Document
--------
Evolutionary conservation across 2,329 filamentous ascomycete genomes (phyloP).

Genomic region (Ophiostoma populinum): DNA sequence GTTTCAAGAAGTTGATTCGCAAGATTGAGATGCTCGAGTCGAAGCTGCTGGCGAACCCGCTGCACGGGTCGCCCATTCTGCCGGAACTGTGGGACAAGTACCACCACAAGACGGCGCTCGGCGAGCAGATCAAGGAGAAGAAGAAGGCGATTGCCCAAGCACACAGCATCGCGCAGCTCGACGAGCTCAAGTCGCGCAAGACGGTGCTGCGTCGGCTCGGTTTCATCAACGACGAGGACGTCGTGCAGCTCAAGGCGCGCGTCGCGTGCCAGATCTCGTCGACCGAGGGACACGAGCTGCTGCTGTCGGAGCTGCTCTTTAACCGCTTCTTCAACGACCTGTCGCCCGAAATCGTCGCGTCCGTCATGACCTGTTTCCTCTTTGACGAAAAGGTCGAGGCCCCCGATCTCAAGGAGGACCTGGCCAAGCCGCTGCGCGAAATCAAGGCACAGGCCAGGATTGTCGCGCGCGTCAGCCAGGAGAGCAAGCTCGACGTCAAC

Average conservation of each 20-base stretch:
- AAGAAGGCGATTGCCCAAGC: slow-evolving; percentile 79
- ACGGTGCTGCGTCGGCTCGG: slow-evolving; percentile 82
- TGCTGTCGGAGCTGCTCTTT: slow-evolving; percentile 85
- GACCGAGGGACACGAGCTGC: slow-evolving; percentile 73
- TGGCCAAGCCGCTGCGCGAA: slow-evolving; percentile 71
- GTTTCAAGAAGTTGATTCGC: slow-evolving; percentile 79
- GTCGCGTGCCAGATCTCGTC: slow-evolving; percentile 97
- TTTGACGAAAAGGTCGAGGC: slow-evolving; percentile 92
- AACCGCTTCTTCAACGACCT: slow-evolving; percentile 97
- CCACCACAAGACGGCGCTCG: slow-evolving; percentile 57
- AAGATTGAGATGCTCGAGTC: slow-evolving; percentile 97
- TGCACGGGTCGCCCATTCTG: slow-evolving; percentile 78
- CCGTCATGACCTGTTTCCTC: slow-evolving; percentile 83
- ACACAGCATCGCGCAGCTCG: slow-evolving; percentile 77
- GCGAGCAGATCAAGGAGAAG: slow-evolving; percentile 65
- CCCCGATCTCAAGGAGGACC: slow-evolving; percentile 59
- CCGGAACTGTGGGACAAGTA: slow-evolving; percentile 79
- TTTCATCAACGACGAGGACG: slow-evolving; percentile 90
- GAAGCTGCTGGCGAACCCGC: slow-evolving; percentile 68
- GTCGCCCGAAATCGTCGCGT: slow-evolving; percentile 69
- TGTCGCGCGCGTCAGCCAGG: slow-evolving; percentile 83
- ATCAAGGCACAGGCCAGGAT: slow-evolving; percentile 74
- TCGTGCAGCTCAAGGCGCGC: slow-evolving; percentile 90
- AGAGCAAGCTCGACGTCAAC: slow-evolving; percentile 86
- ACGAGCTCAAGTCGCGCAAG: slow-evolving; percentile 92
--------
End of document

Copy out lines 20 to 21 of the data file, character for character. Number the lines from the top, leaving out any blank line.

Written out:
- CCGGAACTGTGGGACAAGTA: slow-evolving; percentile 79
- TTTCATCAACGACGAGGACG: slow-evolving; percentile 90